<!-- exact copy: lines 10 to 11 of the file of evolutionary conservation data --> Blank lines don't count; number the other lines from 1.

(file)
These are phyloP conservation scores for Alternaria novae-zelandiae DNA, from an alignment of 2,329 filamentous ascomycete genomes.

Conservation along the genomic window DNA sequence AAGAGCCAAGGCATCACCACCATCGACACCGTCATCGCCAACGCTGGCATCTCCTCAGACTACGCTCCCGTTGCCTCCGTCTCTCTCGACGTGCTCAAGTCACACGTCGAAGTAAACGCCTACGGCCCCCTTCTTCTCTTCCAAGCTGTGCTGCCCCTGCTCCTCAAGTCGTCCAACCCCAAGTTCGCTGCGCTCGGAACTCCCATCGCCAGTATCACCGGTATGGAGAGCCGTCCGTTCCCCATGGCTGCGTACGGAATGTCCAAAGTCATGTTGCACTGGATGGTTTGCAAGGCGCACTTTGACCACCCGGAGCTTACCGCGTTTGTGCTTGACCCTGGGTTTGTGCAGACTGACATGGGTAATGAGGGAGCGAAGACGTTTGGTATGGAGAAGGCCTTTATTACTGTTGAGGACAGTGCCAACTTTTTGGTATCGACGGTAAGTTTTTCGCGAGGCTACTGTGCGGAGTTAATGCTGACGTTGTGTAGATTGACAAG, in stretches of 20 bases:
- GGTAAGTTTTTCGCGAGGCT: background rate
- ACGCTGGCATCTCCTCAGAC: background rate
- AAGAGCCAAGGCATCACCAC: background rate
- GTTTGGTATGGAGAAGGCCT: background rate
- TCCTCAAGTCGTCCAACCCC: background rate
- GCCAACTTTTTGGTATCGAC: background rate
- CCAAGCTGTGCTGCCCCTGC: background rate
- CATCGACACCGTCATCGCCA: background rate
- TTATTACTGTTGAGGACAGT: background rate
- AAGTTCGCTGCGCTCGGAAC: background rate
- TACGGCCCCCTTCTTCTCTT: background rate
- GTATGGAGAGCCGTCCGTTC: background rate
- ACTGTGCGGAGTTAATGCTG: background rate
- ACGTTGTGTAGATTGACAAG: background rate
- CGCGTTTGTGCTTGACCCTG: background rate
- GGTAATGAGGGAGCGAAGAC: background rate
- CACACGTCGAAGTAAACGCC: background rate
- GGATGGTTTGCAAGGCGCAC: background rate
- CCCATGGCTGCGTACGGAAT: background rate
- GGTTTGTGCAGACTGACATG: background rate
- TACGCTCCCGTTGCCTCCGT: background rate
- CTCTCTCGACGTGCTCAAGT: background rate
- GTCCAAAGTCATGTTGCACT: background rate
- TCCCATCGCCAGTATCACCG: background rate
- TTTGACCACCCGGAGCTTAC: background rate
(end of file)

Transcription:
- CATCGACACCGTCATCGCCA: background rate
- TTATTACTGTTGAGGACAGT: background rate